Mind the gap

Can pay transparency help break the growing epidemic of pay inequality in the UK?
Photo: James Cullen / CC BY-NC 2.0 / Flickr

It is one of the most enduring taboos of British society.

From sex to swearing, decades of progressive liberalisations have given successive generations the social freedom to speak candidly and act expressively. But, curiously, money – and particularly the size of your pay packet – remains a closely guarded secret to be revealed only for the purpose of a mortgage application or some other administrative necessity.

For the British, asking a person’s salary or revealing your own is as much a taboo as pushing in a queue, and will usually elicit the same panicked, awkward and quietly indignant response.

No more silence over pay

But the British silence over pay is being slowly tested.

In the wake of the 2008 global financial crisis, there was widespread anger when it was revealed that many of the top executives at British banks, including those which had to be rescued from financial collapse by the UK taxpayer, were continuing to be awarded vast pay bonuses. The magnitude and the very nature of these bonuses were unfathomable to the average British worker in the face of such catastrophic financial meltdown.

The crisis drew attention to a wider and growing problem of pay inequality in the UK. According to a 2017 report by think-tank the High Pay Centre, the bosses of FTSE 100 companies are now paid a salary equal to 130 times that of their average employee.

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This ratio has almost trebled in the past two decades; in 1998 the average FTSE 100 Chief Executive was paid 47 times the salary of their average employee.

To add insult to the injury, this widening of the pay gap has happened within the context of stagnant wages for most workers. After almost a decade of austerity, including a long-lasting cap on public sector wages, the Resolution Foundation has estimated that by 2022 the average UK pay packet will still be £20 lower than it was before the financial crisis struck.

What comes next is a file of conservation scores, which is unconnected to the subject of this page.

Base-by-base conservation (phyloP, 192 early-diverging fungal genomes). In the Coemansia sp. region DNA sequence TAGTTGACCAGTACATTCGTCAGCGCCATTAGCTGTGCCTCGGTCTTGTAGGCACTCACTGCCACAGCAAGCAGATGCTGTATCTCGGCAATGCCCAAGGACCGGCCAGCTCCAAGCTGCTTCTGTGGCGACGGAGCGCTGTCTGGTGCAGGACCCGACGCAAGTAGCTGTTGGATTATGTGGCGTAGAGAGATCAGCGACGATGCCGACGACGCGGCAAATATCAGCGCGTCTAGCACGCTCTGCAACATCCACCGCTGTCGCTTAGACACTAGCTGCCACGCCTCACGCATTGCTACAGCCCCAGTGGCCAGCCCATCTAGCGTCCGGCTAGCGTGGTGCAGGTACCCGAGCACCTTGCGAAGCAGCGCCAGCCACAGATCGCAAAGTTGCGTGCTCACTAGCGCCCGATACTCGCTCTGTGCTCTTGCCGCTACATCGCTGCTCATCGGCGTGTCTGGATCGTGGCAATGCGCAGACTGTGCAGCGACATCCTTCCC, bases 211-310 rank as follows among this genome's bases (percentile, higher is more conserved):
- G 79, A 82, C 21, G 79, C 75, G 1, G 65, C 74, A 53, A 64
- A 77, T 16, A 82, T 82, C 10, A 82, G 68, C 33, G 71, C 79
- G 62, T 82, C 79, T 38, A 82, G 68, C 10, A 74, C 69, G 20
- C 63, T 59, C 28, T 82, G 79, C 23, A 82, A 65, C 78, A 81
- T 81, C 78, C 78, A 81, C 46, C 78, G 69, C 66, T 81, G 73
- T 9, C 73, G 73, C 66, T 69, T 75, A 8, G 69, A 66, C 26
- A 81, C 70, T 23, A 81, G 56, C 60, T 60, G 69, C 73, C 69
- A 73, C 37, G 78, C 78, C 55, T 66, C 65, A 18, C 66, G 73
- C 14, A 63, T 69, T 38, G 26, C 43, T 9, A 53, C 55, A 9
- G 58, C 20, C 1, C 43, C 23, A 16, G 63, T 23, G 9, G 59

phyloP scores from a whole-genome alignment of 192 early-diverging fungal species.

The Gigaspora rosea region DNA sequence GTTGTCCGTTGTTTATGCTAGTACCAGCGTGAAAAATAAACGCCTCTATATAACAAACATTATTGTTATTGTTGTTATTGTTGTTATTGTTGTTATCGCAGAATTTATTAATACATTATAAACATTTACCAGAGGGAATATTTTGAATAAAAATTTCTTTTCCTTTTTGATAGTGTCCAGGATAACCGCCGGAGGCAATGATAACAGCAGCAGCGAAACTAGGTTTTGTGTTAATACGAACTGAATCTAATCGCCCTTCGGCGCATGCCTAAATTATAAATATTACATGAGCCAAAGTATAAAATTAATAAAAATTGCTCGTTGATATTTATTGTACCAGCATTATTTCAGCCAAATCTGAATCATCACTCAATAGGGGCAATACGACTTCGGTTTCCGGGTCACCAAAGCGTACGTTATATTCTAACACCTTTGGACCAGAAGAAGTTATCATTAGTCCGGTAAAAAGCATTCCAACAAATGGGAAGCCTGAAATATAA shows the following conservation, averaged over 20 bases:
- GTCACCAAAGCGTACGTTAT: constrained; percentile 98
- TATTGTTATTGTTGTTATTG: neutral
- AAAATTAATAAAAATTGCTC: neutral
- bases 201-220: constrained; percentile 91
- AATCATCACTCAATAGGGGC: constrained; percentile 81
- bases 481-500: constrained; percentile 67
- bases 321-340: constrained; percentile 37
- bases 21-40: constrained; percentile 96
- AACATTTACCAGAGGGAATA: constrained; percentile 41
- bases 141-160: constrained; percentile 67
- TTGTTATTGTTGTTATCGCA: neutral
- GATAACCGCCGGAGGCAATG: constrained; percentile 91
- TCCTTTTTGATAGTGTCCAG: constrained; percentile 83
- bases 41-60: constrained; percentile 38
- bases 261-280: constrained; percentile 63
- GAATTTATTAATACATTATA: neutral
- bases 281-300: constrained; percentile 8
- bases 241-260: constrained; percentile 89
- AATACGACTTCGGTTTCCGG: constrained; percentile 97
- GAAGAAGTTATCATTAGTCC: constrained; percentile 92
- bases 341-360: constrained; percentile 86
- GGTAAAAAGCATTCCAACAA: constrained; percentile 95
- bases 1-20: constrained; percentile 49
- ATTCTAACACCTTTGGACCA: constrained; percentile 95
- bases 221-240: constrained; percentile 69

A debate over pay gap in UK

The furious debate over earnings has also focused on the gap between men and women, and widespread anger has forced the UK Government to begin to take action. From 2017, any organisation with more than 250 employees is required to publish its gender pay gap – the difference between the average earnings of men and women.

In the first wave of disclosures since the requirement came into force, companies such as Ladbrokes, EasyJet and Virgin Money have all reported gender pay gaps of more than 15% in favour of men.

The revelations show that women frequently find themselves in positions of lower seniority. At EasyJet, for example, where women are paid 52% less than men on average, reported by the BBC, the overwhelming majority of pilots are men while the majority of lower-paid cabin crew are women.

In itself, this indicates that women frequently have less opportunity to reach positions of power. But significant gender pay disparity has also been exposed within pay bands – that is, women being paid less than men for doing the same job.